Who was William F. Buckley Jr.? How did he achieve the prominence he did? And what does he mean to the modern conservative movement? Alvin Felzenberg attempts to answer these questions in A Man and His Presidents: The Political Odyssey of William F. Buckley Jr.
Buckley is known to most people today as the founding editor of National Review, the premier conservative magazine and, for a long time, the only prominent conservative magazine in the United States. But as Felzenberg reveals, Buckley was more than a prolific writer: He was the brains and coalescing force of a post-World War II philosophy that gradually became known as “conservatism” and which culminated with the 1980 election of Ronald Reagan as president.
Prior to Buckley’s efforts, U.S. politics was comprised of various shades of “liberal,” which according to Buckley meant not only big government but also a rejection of immovable “ancient truths”—and a belief that democracy could determine societal truths, among other tenets. The New Deal, something Buckley vehemently opposed, had actually been accepted by self-styled conservatives. Even the Republican president Dwight Eisenhower was considered a milquetoast by Buckley for his stance toward the Soviet Union and his refusal to condemn it the way Buckley would have liked. That ardent anti-communism was a stance he never abandoned.
Felzenberg goes into great detail about Buckley’s later friendship with Ronald Reagan, but first, he delves into the life and times of Buckley himself. He begins not with Buckley but with his grandfather and his father’s family and upbringing, tracing Buckley’s elite Catholic roots and involvement in politics and laying the foundation for some of Buckley’s views as he grew older. From there, he describes in detail the young Buckley’s life at boarding school, first in England at the Jesuit-run St. John’s Beaumont, then in the United States as World War II drew closer. Buckley began to express some of his earliest and most controversial opinions even then, such as his support for isolationism prior to the United States’ entry into the war and a notorious dislike for African-Americans and Jews.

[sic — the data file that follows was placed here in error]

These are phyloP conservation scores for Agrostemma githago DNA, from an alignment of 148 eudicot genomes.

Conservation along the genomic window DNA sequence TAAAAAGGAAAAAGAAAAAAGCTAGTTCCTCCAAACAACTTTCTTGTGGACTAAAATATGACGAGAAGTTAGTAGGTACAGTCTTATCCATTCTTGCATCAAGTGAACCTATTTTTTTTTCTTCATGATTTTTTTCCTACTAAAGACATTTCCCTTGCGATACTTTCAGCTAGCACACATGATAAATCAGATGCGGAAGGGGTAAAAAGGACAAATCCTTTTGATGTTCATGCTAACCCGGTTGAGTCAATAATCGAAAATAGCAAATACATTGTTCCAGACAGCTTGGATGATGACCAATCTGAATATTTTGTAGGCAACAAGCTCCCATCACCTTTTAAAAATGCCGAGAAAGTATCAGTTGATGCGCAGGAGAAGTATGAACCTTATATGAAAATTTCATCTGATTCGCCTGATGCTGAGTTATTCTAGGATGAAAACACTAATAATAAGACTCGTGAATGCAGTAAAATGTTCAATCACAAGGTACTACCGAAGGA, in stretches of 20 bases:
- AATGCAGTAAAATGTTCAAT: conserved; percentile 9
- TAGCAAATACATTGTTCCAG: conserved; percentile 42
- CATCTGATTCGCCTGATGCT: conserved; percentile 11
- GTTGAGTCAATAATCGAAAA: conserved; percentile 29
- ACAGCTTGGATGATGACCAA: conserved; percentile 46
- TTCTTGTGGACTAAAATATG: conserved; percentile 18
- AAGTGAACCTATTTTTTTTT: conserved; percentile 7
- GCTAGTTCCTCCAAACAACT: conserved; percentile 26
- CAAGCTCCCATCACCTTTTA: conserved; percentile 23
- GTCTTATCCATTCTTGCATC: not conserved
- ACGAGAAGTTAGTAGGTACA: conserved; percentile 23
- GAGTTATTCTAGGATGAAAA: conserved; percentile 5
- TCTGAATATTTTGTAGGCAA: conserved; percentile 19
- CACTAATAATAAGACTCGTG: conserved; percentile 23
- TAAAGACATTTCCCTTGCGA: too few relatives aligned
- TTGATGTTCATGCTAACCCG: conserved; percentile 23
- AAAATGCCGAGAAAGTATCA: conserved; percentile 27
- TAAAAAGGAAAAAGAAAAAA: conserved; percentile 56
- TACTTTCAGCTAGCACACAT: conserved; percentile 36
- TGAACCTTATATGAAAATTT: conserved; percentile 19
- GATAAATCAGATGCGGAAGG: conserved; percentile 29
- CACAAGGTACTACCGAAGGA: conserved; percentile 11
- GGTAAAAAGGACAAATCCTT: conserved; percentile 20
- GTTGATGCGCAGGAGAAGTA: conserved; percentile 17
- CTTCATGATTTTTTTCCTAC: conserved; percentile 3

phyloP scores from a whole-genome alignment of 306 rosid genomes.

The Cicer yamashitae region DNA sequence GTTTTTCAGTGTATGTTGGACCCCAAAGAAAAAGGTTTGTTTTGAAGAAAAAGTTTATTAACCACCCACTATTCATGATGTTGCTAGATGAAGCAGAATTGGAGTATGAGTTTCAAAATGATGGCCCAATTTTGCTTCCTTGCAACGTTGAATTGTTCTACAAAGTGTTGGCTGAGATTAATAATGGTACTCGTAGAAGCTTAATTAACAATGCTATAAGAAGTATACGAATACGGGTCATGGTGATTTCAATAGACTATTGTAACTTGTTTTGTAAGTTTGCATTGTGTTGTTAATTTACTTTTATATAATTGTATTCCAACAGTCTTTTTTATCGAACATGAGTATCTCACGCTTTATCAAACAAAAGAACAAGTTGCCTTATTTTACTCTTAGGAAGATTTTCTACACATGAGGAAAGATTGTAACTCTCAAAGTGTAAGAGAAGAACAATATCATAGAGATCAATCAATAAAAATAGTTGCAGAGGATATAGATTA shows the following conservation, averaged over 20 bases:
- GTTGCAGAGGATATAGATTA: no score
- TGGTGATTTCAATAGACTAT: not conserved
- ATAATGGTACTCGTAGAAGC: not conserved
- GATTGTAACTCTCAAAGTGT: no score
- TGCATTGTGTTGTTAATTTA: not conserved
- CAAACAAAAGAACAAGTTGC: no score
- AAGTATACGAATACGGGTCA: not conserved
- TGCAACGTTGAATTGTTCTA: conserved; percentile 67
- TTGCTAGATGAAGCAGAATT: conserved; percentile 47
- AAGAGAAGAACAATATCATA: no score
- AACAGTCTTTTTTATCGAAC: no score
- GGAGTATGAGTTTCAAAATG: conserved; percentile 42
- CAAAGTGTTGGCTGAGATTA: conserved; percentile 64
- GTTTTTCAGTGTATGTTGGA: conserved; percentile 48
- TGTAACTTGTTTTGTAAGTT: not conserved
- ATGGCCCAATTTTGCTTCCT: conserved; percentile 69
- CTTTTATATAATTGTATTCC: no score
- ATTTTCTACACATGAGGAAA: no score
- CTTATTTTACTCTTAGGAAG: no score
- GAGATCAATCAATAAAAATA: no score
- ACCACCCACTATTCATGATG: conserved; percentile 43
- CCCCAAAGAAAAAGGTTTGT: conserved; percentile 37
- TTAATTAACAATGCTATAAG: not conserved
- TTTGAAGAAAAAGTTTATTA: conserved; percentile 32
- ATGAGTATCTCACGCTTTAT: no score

But where Buckley really came into his own was at Yale. There he was the chair of the Yale Daily News, participated on the debate team and was a member of the Skull and Bones society, among several other campus groups. As Felzenberg stresses, Buckley “found himself a devout Catholic on a largely secular campus.” His experience at Yale—where he was often at odds with students and administrators—would lead to his controversial book God and Man at Yale, published in 1953.
The fruits of William F. Buckley Jr.'s labor to build not only a philosophical movement but also one that could get people to the polls culminated with Ronald Reagan’s election to the presidency in 1980.
After Yale, Buckley continued to raise his media profile and eventually served as a nexus between right-leaning politicians and the conservative intelligentsia, to the extent it coherently existed in 1950s and 1960s America. Similarly, with the establishment of National Review, Buckley positioned himself as the gatekeeper of U.S. conservatives and ostracized anti-Semites, crackpot conspiracists like the John Birch Society and eventually (although, as he later admitted, slower than he should have) pro-segregation, anti-black racists. His change of heart on Jews and African-Americans came about first from his experience in the army at the tail end of World War II, where he was exposed to a more diverse cast of people than he had ever been before. His deep Catholic faith also guided him past the institutional racism he grew up around.
The fruits of Buckley’s labor to build not only a philosophical movement but also one that could get people to the polls culminated with Ronald Reagan’s election to the presidency in 1980. Buckley had established a friendship with Reagan in the 1960s when he was the governor of California, and that friendship carried into the presidency and thereafter. Buckley was never a formal adviser in any way, but he certainly helped shape Reagan’s worldview and consistently communicated with him while he was in office.
In some ways, Buckley’s political odyssey ended after Reagan’s presidency. The conservative philosophy he helped articulate in the 1950s came full circle and became a movement that arguably either continues today or died with Donald J. Trump’s election. Either way, his mission to entrench his principles in society was a success by any measure. Felzenberg’s book is a wonderful look at Buckley’s life and legacy and makes for excellent reading for ideological friends and foes alike.